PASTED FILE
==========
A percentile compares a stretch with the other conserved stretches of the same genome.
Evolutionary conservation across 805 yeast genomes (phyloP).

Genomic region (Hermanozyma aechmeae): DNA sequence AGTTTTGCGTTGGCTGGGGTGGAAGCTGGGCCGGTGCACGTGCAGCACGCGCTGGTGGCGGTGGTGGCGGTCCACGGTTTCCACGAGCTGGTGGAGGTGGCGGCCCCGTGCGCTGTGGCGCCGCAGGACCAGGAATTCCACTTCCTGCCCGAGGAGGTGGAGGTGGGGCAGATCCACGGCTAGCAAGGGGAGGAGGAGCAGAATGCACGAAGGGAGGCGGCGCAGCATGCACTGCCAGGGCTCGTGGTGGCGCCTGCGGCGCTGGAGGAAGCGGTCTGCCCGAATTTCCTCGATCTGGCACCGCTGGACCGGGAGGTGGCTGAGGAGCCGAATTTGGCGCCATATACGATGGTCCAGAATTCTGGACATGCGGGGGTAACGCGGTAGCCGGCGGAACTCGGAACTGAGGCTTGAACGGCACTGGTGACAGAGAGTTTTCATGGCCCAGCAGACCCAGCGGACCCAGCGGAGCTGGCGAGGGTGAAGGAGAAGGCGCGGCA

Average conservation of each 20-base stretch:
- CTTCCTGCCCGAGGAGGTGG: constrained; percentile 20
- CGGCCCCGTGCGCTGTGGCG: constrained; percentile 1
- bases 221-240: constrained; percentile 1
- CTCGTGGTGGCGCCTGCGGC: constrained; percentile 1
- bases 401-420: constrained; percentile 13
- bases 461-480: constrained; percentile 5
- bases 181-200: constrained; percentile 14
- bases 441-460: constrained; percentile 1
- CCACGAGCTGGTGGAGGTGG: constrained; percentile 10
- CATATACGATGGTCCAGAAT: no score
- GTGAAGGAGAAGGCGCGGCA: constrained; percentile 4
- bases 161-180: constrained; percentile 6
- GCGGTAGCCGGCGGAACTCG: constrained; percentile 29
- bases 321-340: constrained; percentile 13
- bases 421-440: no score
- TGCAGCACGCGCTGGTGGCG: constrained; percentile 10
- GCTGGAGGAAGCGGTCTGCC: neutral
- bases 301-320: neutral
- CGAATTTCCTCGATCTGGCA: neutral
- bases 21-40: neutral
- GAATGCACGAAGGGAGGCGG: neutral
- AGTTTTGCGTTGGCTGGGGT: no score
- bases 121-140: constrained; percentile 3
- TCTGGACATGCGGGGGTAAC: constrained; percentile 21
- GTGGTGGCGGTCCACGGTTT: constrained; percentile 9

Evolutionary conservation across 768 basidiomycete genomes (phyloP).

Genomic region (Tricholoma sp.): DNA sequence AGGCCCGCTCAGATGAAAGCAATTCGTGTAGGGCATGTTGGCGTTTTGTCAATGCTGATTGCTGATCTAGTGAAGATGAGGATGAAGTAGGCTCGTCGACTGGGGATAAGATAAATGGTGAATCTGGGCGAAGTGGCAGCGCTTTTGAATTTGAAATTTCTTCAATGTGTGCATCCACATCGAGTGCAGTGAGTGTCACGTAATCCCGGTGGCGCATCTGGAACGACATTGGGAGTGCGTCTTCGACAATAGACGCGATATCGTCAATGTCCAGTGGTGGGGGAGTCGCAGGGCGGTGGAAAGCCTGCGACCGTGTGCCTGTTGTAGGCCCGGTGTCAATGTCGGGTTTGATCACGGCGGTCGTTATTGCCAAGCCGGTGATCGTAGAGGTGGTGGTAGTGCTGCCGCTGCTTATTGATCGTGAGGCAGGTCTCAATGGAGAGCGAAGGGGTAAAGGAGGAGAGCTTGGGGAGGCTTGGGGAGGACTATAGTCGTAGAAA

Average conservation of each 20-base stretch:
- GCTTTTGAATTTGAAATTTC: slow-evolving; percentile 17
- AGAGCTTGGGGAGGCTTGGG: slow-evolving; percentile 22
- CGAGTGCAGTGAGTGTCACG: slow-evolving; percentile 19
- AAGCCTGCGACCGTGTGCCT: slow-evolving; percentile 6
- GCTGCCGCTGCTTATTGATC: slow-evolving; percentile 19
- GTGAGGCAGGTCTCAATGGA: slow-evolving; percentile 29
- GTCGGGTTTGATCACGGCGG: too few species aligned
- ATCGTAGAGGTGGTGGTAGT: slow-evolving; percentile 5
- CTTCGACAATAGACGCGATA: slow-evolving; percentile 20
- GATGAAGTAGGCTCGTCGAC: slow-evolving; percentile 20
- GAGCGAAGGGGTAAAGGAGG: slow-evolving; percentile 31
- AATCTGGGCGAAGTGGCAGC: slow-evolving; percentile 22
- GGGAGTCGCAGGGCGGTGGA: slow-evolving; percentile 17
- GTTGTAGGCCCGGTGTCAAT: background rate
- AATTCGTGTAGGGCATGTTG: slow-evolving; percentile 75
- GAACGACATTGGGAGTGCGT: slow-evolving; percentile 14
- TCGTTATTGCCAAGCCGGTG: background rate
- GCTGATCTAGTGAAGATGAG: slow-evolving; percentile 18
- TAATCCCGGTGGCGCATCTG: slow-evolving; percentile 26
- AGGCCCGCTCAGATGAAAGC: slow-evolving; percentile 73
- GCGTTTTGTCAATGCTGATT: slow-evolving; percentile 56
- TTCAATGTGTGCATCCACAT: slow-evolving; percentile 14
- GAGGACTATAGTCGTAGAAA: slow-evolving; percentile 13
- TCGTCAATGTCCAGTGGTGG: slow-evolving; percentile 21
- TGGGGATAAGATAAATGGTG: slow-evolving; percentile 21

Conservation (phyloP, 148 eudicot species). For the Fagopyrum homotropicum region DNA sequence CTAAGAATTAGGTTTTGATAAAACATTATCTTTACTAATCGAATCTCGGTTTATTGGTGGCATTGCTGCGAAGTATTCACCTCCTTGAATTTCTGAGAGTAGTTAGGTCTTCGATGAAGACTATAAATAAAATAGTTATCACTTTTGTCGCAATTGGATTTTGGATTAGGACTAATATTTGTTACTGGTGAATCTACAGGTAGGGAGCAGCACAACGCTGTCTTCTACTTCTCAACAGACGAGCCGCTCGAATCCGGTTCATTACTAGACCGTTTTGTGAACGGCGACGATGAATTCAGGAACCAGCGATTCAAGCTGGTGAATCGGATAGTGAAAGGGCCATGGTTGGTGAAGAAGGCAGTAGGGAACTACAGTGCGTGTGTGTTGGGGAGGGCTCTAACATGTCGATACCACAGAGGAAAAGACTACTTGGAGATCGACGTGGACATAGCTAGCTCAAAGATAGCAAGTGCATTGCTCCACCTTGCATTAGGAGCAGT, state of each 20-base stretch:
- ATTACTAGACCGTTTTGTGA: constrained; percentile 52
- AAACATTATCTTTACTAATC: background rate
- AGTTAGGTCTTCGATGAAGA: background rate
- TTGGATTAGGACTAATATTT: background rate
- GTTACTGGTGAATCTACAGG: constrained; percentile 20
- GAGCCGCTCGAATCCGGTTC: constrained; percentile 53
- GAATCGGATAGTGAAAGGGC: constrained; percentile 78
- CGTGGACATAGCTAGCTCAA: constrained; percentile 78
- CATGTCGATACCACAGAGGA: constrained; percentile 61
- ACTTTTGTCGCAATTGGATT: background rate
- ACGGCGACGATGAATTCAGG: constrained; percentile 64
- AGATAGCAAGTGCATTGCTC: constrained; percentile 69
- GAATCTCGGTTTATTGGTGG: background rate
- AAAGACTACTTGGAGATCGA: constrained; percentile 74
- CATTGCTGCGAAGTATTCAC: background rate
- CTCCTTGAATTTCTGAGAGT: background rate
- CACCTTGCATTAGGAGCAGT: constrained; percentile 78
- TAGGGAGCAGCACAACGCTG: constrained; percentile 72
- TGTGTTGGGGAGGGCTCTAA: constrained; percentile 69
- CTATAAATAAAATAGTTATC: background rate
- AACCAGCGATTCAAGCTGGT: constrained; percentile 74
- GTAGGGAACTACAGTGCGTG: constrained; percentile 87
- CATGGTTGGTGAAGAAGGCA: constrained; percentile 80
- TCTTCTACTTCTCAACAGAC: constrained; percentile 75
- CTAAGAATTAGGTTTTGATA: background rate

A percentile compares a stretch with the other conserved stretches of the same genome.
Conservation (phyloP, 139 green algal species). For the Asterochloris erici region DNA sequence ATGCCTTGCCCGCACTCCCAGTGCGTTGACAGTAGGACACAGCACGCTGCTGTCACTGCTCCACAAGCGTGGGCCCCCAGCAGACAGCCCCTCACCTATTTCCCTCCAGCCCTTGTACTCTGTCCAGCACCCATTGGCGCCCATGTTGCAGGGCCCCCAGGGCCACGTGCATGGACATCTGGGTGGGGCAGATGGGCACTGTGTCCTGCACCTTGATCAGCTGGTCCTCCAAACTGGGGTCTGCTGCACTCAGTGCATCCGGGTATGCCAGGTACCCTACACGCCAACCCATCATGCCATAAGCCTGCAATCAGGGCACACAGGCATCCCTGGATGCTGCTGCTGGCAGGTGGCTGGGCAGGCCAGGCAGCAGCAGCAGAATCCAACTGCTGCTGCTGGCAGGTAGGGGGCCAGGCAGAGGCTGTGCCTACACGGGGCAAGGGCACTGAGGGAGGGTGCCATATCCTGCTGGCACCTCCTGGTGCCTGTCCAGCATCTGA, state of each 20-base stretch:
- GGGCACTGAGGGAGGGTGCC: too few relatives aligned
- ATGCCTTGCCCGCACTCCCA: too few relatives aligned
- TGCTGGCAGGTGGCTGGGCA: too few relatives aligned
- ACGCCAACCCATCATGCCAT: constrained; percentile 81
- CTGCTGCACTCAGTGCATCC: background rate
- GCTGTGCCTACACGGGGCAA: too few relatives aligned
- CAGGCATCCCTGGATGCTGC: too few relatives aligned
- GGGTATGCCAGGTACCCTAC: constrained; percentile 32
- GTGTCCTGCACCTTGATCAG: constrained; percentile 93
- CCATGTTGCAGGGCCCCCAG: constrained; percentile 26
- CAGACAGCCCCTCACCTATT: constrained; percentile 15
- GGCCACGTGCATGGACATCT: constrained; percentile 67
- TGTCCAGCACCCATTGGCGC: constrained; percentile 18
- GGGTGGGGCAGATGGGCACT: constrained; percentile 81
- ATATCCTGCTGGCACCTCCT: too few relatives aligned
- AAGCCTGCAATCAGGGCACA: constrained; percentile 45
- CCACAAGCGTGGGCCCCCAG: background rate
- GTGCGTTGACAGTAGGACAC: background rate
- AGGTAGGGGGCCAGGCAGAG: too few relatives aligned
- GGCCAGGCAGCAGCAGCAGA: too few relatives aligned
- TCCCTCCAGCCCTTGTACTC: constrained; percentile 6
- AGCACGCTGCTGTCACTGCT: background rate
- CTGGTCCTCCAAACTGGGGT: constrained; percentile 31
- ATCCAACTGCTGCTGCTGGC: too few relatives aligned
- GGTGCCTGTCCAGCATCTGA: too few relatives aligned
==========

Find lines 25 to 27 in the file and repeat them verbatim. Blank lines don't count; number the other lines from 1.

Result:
- GAATGCACGAAGGGAGGCGG: neutral
- AGTTTTGCGTTGGCTGGGGT: no score
- bases 121-140: constrained; percentile 3